Eventually I was hanging near mid/rear with Michael until his bike was no longer fit to ride (I’ll let him or Steph elaborate about that). After a short sprint to catch up to a couple SMU kids we held a steady 19mph for most of the first lap till one of them flatted. Luckily I was being towed most of that lap and I was able to pull us up to the next group which consisted of an OU triathlete who was “just there for a workout” and a good hearted, but quickly dying Baylor guy. This group lasted all but 30 seconds and I found myself riding solo for the remainder of the first lap and the first few miles of the second. And then my legs were saved. A group of freakishly in shape high school guys caught me and insisted on towing me, so I jumped on the back of them with a little help from who I guess was their leader. They pulled me about 8 of the last 10 miles and I was on my own for the last two. After passing a pair of ladies on the last hill I finally saw the finish line and gave it what I had left. I believe I ended up placed 30-something but I was just happy with finishing strong.
After an amazing cheeseburger for lunch it was time trial time (Matthew’s note “AWESOME”). My legs were not feeling it. Blaine pulled till the church (1.5 miles) and it was my turn. I already felt like I had biked at least 10000 miles so pulled as hard as I could for about a mile and that was it. I gave a brief wave and watched the 3 of them reel in and pass the first Tulane pair and then they were out of sight. After that I just tucked as tight as I could and made it back to the finish. We ended up with a 4th place finish.
The crit was by far my most favorite race of the weekend. This race began with 3 of these supposed “neutral” laps. By the second neutral lap a guy from UNT had attacked and put himself about 50 yards ahead of the pack till the officials reminded him we were still neutral. Once the race actually began I was on the outside out of the way of the people braking which allowed me to conserve some energy by not have to sprint and bridge a gap after every single turn. I held on near the middle for about 10 minutes and steadily began to find myself moving backwards in the pack. About halfway through I was in a group holding about 20mph average through the course for the next 5 minutes. With 10 minutes to go, a guy from Texas attacked right off of the last turn into the headwind. This destroyed the group leaving the remaining 4 of us spread out just enough where we couldn’t gain anything from each other. Two dropped off and I held with a rider from Baylor for most of the remainder. We leapfrogged each other till the end and finally with I think 2 left my legs officially died and I found myself struggling to hold on to his rear wheel. By the last lap he had put a good lead on me, so with three turns to go I attempt to give all I’v got and get up to my race high 31mph with that beautiful tailwind on the back straight. Unfortunately this same awesome tailwind led me straight to the headwind of death. I still gave all I had at the end and crossed at a blistering 21mph. All I know is that there were at least 3 other guys behind me so I was happy.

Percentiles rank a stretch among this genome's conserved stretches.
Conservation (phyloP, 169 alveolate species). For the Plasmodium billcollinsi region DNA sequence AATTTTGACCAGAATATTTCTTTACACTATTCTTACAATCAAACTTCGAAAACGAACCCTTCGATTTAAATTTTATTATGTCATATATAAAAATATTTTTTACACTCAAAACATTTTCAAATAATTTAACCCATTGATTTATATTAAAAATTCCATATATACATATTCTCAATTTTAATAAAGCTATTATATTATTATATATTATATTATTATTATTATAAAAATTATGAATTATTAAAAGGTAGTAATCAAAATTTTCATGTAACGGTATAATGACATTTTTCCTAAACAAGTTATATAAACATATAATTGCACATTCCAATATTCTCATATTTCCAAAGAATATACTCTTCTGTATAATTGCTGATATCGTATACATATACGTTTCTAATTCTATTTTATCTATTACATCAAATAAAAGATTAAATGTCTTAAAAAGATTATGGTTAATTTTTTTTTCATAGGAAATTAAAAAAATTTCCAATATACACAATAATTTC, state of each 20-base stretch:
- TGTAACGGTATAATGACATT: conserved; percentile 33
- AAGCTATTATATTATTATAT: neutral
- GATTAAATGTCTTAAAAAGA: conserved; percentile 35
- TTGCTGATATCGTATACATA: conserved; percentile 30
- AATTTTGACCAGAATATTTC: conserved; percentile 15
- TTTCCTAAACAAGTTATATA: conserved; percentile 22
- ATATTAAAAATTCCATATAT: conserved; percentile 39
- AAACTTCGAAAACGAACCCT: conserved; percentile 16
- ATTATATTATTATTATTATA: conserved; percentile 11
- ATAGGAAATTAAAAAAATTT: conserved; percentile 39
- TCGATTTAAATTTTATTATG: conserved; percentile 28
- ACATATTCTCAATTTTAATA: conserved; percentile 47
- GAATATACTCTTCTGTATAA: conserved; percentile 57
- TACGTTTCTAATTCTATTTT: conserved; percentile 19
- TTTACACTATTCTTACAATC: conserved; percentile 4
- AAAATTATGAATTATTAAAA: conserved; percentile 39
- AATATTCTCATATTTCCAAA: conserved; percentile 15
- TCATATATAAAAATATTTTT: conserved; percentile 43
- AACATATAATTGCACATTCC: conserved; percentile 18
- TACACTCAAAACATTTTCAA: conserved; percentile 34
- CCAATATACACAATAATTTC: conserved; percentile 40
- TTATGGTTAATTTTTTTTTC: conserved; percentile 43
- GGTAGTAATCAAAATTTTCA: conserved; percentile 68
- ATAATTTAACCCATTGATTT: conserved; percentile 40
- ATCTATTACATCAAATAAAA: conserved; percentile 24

Even though I didn’t earn us any points I would definitely label this weekend a complete success. Now I know what to expect and have set myself some solid goals for the rest of the season. Can’t wait till the next race.
Submitted by Erik Johnson – Texas A&M
A little over a week until the kick off of the SCCCC season at the University of Texas in Austin. Hope everyone is ready for an exciting weekend and I wanted to share some links to resources you’ll need to work with in order to get registered and be ready to race.
Do you have a license, if not… go here and buy one: USA Cycling
Did you pre-register??? If you do, it’ll save you money and the promoter time, go here to pre register: PRE-REGISTER.
Curious about the race itself, how to get there, the start times and all the other information can be found here: RACE FLYER